Cryptome Exposes CIA Hypnosis Programs

Solkoll/<a href="http://commons.wikimedia.org/wiki/File:Hypnotic_colours.jpg">Wikimedia Commons</a>

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Before there was WikiLeaks, there was Cryptome. (And it’s probably a safe bet that after WikiLeaks is long gone, there will still be a Cryptome.) Via Spencer Ackerman at Wired‘s Danger Room, here’s a pair of memos, posted to the intelligence-secrets website, that show the CIA was all up in that Inception-type business in the Cold War: using deep hypnosis to create unwitting double agents and implant secret communications in their brains, where they can’t be intercepted! Cue evil laugh! “I assure you, it will work,” the agency’s mesmerism cheerleader writes. Full docs are below the jump.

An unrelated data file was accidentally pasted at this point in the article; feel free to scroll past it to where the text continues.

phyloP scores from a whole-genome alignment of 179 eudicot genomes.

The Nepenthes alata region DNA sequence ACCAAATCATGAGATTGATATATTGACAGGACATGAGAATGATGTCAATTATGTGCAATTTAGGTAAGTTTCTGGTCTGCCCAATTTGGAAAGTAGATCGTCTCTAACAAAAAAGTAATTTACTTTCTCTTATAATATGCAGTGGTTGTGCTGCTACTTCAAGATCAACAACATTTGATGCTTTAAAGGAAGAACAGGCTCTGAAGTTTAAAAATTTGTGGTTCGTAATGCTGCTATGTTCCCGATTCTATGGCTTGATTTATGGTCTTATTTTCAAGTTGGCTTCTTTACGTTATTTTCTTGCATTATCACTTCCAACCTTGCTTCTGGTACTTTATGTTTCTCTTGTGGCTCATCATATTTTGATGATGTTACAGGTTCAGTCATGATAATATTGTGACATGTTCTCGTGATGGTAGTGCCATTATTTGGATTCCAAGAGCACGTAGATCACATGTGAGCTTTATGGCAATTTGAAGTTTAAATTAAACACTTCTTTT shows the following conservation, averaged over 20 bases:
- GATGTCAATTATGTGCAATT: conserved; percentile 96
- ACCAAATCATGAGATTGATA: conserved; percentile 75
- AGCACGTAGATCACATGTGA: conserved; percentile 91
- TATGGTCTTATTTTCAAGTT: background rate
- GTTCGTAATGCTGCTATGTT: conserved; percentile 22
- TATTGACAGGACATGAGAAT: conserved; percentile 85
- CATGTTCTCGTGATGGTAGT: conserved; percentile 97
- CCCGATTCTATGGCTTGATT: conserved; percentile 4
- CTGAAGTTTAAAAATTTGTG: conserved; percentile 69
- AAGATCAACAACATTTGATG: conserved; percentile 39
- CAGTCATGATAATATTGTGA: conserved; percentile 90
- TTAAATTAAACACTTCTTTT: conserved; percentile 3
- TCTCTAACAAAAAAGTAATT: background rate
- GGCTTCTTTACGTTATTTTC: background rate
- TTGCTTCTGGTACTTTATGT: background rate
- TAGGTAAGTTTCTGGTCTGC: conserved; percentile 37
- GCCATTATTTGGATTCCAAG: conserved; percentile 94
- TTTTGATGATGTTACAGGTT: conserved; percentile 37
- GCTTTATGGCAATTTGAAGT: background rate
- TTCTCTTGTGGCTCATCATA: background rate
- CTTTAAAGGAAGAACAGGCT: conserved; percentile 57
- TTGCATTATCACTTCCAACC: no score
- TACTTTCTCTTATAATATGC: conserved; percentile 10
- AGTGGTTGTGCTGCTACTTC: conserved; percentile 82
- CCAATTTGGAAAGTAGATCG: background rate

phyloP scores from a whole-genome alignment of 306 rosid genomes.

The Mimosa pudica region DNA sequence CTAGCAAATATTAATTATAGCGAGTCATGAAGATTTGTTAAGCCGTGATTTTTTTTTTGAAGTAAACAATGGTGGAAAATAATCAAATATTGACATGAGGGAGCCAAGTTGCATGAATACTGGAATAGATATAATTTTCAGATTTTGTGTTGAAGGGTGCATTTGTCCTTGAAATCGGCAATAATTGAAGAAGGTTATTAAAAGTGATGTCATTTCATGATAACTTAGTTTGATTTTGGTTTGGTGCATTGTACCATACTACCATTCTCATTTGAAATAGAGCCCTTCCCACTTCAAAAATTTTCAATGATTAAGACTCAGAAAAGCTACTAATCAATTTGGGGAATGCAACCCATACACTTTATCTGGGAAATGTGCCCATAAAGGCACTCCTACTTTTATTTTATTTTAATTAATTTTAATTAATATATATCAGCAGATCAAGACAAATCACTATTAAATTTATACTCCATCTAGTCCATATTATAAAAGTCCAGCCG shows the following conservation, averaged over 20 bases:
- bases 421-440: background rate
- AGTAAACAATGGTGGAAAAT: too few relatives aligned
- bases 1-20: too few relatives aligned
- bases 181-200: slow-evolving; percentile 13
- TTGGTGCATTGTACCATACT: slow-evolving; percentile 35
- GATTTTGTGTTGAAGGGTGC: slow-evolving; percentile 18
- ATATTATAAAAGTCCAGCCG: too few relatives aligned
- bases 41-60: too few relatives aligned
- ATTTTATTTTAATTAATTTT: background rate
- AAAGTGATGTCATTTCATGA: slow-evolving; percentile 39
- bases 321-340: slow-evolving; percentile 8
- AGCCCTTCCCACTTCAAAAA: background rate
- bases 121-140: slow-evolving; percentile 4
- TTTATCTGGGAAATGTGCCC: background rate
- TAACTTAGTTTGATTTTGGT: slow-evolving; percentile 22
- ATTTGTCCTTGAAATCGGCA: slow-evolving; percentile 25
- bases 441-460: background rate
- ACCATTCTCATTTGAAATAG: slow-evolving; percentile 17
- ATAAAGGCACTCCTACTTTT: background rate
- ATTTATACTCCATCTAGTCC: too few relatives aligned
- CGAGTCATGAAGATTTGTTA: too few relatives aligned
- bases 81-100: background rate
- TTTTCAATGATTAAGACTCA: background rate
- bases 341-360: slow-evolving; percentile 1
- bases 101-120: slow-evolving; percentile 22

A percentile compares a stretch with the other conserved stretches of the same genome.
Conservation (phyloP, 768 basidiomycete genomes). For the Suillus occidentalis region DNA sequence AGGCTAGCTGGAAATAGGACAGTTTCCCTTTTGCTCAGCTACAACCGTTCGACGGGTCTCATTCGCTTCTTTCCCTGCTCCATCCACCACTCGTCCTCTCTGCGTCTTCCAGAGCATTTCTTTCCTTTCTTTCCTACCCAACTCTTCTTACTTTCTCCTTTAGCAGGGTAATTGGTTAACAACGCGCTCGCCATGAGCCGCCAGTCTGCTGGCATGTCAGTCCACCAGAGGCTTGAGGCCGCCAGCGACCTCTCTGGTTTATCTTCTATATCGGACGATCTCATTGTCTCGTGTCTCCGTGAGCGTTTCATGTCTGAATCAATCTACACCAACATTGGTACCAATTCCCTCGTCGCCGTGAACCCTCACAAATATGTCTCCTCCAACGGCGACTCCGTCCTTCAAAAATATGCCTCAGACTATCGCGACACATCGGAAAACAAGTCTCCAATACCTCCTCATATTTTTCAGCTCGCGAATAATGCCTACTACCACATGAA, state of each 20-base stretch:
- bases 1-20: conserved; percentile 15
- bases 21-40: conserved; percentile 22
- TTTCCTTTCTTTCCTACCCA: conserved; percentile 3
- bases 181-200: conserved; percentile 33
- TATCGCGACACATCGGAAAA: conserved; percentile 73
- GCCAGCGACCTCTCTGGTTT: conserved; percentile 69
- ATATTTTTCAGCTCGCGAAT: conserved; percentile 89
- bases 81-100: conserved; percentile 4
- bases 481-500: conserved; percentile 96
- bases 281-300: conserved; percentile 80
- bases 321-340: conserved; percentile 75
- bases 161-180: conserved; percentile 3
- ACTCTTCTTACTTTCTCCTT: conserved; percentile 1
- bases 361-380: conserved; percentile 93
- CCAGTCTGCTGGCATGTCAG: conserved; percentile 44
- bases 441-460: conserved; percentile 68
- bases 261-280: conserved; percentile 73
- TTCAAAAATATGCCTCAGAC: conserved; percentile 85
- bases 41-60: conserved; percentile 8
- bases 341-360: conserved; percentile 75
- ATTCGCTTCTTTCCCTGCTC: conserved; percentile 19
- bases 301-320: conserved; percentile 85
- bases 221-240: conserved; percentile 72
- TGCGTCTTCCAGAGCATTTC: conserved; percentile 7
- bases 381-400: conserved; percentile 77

No surprises here to those who are well-acquainted both with science fiction and the CIA’s fondness for far-out mind experiments. Ackerman reminds us about Project MKULTRA and the crazy acid tests that comprised America’s war on commies until the ’70s, when Congress’ Church Commission put the kibosh on all that cloak-and-doctor intrigue. Even so, these two docs, dated from 1954 and 1955, are worth a good read. And they remind us that digital leak sites can do more than publicize the lifestyles of the Kazakhstani leadership.

CIA Hypnotism 1954

CIA Hypnotism 1955

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